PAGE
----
Becoming a U.S. citizen is tricky business, no matter how you go about it. For one woman, taking her oath took 64 years, the Washington Post reported. Zofia Dubicka came to the U.S. from Germany with her family in 1949. In 1961, her father became a citizen. The day of his ceremony, with a beaming face, he assured his daughter than she now had the ability to achieve whatever she set out to do, as she was also an American citizen.
Years later, Dubicka approached the social security office to claim her retirement funds. She was stunned when the clerk told her she was actually not a citizen. Dubicka began to cry, wondering whether it was true.
The trouble was that Dubicka’s mother never applied for citizenship. If she had naturalized before her daughter turned 18, both of Dubicka’s parents would have been citizens, passing citizenship onto her. According to Reuters, there are approximately 16 million families in the U.S. today with a mixed immigration status. Though Dubicka’s case began many years ago, her situation is common.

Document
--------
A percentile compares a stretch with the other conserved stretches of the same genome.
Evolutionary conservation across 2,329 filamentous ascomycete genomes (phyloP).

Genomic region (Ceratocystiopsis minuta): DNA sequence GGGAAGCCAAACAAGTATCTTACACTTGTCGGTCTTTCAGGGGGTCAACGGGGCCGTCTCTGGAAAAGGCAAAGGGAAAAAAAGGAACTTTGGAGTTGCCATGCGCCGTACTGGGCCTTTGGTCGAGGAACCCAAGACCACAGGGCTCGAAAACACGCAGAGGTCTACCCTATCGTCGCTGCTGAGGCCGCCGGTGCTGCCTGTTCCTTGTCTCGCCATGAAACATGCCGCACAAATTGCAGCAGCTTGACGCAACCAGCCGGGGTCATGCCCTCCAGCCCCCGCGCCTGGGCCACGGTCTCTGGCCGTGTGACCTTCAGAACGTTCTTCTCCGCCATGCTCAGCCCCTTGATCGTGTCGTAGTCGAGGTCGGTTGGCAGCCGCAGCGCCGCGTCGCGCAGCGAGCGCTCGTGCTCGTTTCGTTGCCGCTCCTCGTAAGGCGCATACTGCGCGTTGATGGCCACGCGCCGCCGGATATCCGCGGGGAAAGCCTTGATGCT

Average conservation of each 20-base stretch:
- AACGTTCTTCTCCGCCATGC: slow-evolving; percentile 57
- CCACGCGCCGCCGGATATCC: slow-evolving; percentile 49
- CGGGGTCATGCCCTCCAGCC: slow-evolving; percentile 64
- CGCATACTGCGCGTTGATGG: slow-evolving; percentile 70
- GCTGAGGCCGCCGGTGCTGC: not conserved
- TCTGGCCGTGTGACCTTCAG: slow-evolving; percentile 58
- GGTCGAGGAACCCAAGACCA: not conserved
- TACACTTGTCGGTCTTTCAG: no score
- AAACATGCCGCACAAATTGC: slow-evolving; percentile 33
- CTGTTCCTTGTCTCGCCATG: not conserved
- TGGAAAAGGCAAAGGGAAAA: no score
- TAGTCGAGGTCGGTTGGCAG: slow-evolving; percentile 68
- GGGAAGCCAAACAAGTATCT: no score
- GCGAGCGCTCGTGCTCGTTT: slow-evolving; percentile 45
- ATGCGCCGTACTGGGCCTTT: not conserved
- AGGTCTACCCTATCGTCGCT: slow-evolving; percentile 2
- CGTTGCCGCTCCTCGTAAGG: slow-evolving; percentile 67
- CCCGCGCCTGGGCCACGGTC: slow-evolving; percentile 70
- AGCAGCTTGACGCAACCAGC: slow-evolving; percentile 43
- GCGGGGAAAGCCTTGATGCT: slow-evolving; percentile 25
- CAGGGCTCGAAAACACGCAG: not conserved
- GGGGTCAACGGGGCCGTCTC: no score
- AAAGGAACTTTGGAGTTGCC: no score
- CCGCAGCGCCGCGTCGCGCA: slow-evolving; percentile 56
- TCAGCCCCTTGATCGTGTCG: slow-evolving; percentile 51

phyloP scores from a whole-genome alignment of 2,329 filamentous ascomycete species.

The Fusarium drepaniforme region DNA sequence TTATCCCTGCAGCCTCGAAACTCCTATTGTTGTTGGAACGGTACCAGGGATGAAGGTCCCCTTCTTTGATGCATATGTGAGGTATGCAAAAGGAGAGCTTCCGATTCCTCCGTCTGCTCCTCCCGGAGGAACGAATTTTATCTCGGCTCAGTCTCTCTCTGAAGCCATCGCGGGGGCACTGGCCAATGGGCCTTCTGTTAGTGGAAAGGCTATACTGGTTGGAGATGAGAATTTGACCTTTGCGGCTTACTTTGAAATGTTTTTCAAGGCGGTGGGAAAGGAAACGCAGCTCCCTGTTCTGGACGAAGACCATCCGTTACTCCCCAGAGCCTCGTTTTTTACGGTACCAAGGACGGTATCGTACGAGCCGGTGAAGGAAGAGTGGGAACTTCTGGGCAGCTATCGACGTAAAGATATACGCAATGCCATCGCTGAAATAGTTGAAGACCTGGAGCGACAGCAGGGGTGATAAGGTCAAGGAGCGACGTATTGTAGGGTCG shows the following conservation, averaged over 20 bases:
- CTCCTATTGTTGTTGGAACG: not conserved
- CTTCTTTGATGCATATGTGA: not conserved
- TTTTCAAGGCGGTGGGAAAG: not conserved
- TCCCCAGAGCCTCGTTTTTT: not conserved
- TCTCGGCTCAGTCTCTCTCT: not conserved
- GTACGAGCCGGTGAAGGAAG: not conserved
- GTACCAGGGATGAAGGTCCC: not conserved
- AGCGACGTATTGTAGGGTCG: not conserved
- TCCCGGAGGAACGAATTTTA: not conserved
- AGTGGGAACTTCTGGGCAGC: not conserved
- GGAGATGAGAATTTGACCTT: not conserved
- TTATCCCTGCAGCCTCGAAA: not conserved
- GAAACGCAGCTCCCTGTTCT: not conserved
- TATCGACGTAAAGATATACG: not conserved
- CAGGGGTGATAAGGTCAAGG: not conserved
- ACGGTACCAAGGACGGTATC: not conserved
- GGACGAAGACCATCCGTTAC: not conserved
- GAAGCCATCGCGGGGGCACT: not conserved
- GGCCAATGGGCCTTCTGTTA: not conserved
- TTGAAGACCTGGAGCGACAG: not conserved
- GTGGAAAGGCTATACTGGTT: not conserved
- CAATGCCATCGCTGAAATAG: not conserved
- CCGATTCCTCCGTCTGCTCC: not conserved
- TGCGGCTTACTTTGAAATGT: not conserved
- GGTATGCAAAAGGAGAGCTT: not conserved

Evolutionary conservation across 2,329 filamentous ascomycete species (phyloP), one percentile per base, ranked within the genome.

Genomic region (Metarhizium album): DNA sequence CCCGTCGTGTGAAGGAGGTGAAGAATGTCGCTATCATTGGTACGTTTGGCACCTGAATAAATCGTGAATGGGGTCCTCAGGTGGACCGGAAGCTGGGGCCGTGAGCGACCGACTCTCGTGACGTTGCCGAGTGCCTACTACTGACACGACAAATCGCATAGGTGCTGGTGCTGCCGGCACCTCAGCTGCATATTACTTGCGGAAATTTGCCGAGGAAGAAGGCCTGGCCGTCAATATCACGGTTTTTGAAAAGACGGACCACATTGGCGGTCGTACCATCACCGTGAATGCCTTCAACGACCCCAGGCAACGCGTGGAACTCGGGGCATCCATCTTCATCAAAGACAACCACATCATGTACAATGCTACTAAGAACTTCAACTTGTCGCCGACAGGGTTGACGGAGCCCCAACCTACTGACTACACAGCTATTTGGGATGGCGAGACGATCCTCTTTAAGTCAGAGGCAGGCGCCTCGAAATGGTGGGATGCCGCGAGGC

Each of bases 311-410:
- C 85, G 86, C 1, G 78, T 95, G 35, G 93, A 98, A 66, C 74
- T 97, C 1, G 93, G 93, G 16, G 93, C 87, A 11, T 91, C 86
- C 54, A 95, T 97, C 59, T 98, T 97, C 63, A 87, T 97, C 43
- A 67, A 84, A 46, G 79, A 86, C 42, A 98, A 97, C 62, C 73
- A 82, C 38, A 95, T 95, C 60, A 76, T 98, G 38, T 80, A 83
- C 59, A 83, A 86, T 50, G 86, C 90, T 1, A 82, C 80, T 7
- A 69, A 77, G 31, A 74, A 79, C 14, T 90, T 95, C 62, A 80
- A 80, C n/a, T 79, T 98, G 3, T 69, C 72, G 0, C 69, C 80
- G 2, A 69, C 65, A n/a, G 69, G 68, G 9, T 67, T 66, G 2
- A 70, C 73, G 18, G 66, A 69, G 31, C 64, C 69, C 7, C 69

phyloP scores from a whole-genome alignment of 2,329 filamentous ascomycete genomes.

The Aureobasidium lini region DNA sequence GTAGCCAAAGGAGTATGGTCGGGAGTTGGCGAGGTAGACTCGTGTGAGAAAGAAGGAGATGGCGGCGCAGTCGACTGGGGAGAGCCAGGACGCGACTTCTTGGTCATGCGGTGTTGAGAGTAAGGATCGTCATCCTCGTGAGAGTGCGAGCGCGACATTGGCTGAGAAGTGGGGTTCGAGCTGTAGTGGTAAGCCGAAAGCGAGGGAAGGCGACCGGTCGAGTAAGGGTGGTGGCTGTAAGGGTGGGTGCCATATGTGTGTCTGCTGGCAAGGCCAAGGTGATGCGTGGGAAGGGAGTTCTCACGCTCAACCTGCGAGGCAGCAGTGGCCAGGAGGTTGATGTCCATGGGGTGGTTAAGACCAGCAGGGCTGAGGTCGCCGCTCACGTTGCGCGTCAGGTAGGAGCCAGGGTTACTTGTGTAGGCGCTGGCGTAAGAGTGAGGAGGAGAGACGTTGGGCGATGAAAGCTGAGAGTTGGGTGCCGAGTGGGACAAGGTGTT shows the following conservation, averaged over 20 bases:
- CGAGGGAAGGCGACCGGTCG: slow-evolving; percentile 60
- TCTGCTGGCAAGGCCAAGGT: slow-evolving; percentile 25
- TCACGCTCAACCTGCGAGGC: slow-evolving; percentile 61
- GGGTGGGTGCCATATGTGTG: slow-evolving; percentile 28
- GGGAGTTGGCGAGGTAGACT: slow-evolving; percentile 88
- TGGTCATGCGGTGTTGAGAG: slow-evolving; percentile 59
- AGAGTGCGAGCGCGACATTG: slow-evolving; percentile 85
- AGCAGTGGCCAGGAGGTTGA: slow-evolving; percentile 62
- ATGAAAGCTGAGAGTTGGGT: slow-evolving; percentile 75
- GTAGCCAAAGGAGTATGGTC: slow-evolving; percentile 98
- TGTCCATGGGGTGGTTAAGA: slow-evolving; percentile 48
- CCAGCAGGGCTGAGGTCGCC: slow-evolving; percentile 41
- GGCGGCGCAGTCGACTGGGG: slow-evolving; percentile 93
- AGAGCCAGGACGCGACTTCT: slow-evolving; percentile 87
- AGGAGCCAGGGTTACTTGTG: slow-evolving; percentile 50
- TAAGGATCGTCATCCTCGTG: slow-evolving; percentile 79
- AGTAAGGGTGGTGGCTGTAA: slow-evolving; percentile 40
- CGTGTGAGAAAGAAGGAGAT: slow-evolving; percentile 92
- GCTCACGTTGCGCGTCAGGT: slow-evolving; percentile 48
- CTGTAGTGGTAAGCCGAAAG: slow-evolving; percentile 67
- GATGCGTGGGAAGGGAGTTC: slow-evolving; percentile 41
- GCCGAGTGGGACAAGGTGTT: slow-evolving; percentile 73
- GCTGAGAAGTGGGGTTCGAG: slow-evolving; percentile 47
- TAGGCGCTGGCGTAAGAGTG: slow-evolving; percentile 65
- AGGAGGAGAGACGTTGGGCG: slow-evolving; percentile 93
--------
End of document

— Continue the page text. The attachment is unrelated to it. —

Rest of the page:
And since she was never aware of her predicament, she never applied for citizenship. Dubicka feared she would loose her social security benefits and so was determined to apply for American citizenship. Going through her family’s records, she found the permanent residency card her parents applied for when she was a child. Though she had no birth certificate, she found her baptismal record brought over from Germany. Dubicka also had a driver’s license and social security card, both of which are available to non-citizens. With all the records in hand, she applied.
Dubicka had a certified nursing assistant diploma and records of all taxes she had paid over the years. She felt she had a strong case supporting her desire and action toward assimilating into American society. The immigration office thought so too, because on Tuesday, Sept.10, Dubicka swore allegiance to the U.S. She is now a proud citizen of the country she has called home for most of her life.